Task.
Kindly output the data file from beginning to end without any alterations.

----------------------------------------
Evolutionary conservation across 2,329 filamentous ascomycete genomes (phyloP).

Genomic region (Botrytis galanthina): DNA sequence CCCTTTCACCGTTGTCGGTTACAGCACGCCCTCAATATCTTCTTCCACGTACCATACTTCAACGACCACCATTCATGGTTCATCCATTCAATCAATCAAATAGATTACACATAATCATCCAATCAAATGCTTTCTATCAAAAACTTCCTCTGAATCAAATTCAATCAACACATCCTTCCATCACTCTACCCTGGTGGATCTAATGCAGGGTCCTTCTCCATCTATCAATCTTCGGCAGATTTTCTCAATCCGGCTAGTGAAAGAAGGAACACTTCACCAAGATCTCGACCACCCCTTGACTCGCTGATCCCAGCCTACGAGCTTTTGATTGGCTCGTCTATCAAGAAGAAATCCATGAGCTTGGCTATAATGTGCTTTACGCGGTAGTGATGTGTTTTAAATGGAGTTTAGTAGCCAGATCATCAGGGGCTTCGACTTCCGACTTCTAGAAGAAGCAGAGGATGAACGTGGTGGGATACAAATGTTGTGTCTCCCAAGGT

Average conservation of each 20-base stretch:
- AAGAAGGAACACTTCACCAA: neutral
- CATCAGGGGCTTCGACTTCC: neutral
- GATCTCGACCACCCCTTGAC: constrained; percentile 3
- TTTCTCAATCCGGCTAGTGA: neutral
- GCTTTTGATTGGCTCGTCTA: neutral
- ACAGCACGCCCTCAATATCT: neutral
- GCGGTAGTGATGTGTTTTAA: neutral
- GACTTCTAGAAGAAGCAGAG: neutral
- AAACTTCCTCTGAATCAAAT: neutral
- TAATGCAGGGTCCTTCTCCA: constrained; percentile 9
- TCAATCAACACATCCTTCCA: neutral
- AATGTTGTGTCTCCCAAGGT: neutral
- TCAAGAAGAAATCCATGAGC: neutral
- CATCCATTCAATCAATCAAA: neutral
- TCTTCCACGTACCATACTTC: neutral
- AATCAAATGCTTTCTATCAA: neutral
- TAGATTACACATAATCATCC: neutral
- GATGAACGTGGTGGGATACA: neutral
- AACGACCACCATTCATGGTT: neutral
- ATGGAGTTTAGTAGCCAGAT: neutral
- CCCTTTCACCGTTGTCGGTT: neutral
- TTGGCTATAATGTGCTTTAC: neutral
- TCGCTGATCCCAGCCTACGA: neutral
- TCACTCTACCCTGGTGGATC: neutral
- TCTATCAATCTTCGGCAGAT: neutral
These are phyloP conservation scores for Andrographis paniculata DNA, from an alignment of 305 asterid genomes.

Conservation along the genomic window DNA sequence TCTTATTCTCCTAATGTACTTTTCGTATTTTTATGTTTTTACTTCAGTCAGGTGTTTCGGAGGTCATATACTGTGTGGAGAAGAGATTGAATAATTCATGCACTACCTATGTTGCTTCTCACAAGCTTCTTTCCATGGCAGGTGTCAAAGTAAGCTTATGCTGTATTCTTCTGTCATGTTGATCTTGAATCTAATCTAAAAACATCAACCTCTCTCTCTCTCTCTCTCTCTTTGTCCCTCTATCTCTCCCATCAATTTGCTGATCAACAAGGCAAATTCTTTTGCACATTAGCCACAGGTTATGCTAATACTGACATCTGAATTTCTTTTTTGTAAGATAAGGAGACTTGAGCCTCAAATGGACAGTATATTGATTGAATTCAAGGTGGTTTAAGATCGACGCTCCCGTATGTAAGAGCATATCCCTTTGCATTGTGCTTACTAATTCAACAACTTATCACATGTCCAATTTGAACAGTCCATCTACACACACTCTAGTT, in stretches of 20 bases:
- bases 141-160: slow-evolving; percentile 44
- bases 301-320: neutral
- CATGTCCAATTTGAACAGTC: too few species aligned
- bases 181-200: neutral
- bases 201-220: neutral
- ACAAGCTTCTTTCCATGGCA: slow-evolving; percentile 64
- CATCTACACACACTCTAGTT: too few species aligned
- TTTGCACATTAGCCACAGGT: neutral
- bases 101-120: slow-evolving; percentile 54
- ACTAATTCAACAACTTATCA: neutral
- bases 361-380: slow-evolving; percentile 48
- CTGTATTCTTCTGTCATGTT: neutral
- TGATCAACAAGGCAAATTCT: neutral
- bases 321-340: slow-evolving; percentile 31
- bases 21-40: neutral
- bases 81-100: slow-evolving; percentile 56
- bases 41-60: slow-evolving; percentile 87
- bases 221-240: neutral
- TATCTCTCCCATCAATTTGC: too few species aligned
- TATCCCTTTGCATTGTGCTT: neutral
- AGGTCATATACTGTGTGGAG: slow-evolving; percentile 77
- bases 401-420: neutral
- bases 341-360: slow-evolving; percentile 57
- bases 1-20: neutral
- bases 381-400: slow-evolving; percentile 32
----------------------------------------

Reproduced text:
Evolutionary conservation across 2,329 filamentous ascomycete genomes (phyloP).

Genomic region (Botrytis galanthina): DNA sequence CCCTTTCACCGTTGTCGGTTACAGCACGCCCTCAATATCTTCTTCCACGTACCATACTTCAACGACCACCATTCATGGTTCATCCATTCAATCAATCAAATAGATTACACATAATCATCCAATCAAATGCTTTCTATCAAAAACTTCCTCTGAATCAAATTCAATCAACACATCCTTCCATCACTCTACCCTGGTGGATCTAATGCAGGGTCCTTCTCCATCTATCAATCTTCGGCAGATTTTCTCAATCCGGCTAGTGAAAGAAGGAACACTTCACCAAGATCTCGACCACCCCTTGACTCGCTGATCCCAGCCTACGAGCTTTTGATTGGCTCGTCTATCAAGAAGAAATCCATGAGCTTGGCTATAATGTGCTTTACGCGGTAGTGATGTGTTTTAAATGGAGTTTAGTAGCCAGATCATCAGGGGCTTCGACTTCCGACTTCTAGAAGAAGCAGAGGATGAACGTGGTGGGATACAAATGTTGTGTCTCCCAAGGT

Average conservation of each 20-base stretch:
- AAGAAGGAACACTTCACCAA: neutral
- CATCAGGGGCTTCGACTTCC: neutral
- GATCTCGACCACCCCTTGAC: constrained; percentile 3
- TTTCTCAATCCGGCTAGTGA: neutral
- GCTTTTGATTGGCTCGTCTA: neutral
- ACAGCACGCCCTCAATATCT: neutral
- GCGGTAGTGATGTGTTTTAA: neutral
- GACTTCTAGAAGAAGCAGAG: neutral
- AAACTTCCTCTGAATCAAAT: neutral
- TAATGCAGGGTCCTTCTCCA: constrained; percentile 9
- TCAATCAACACATCCTTCCA: neutral
- AATGTTGTGTCTCCCAAGGT: neutral
- TCAAGAAGAAATCCATGAGC: neutral
- CATCCATTCAATCAATCAAA: neutral
- TCTTCCACGTACCATACTTC: neutral
- AATCAAATGCTTTCTATCAA: neutral
- TAGATTACACATAATCATCC: neutral
- GATGAACGTGGTGGGATACA: neutral
- AACGACCACCATTCATGGTT: neutral
- ATGGAGTTTAGTAGCCAGAT: neutral
- CCCTTTCACCGTTGTCGGTT: neutral
- TTGGCTATAATGTGCTTTAC: neutral
- TCGCTGATCCCAGCCTACGA: neutral
- TCACTCTACCCTGGTGGATC: neutral
- TCTATCAATCTTCGGCAGAT: neutral
These are phyloP conservation scores for Andrographis paniculata DNA, from an alignment of 305 asterid genomes.

Conservation along the genomic window DNA sequence TCTTATTCTCCTAATGTACTTTTCGTATTTTTATGTTTTTACTTCAGTCAGGTGTTTCGGAGGTCATATACTGTGTGGAGAAGAGATTGAATAATTCATGCACTACCTATGTTGCTTCTCACAAGCTTCTTTCCATGGCAGGTGTCAAAGTAAGCTTATGCTGTATTCTTCTGTCATGTTGATCTTGAATCTAATCTAAAAACATCAACCTCTCTCTCTCTCTCTCTCTCTTTGTCCCTCTATCTCTCCCATCAATTTGCTGATCAACAAGGCAAATTCTTTTGCACATTAGCCACAGGTTATGCTAATACTGACATCTGAATTTCTTTTTTGTAAGATAAGGAGACTTGAGCCTCAAATGGACAGTATATTGATTGAATTCAAGGTGGTTTAAGATCGACGCTCCCGTATGTAAGAGCATATCCCTTTGCATTGTGCTTACTAATTCAACAACTTATCACATGTCCAATTTGAACAGTCCATCTACACACACTCTAGTT, in stretches of 20 bases:
- bases 141-160: slow-evolving; percentile 44
- bases 301-320: neutral
- CATGTCCAATTTGAACAGTC: too few species aligned
- bases 181-200: neutral
- bases 201-220: neutral
- ACAAGCTTCTTTCCATGGCA: slow-evolving; percentile 64
- CATCTACACACACTCTAGTT: too few species aligned
- TTTGCACATTAGCCACAGGT: neutral
- bases 101-120: slow-evolving; percentile 54
- ACTAATTCAACAACTTATCA: neutral
- bases 361-380: slow-evolving; percentile 48
- CTGTATTCTTCTGTCATGTT: neutral
- TGATCAACAAGGCAAATTCT: neutral
- bases 321-340: slow-evolving; percentile 31
- bases 21-40: neutral
- bases 81-100: slow-evolving; percentile 56
- bases 41-60: slow-evolving; percentile 87
- bases 221-240: neutral
- TATCTCTCCCATCAATTTGC: too few species aligned
- TATCCCTTTGCATTGTGCTT: neutral
- AGGTCATATACTGTGTGGAG: slow-evolving; percentile 77
- bases 401-420: neutral
- bases 341-360: slow-evolving; percentile 57
- bases 1-20: neutral
- bases 381-400: slow-evolving; percentile 32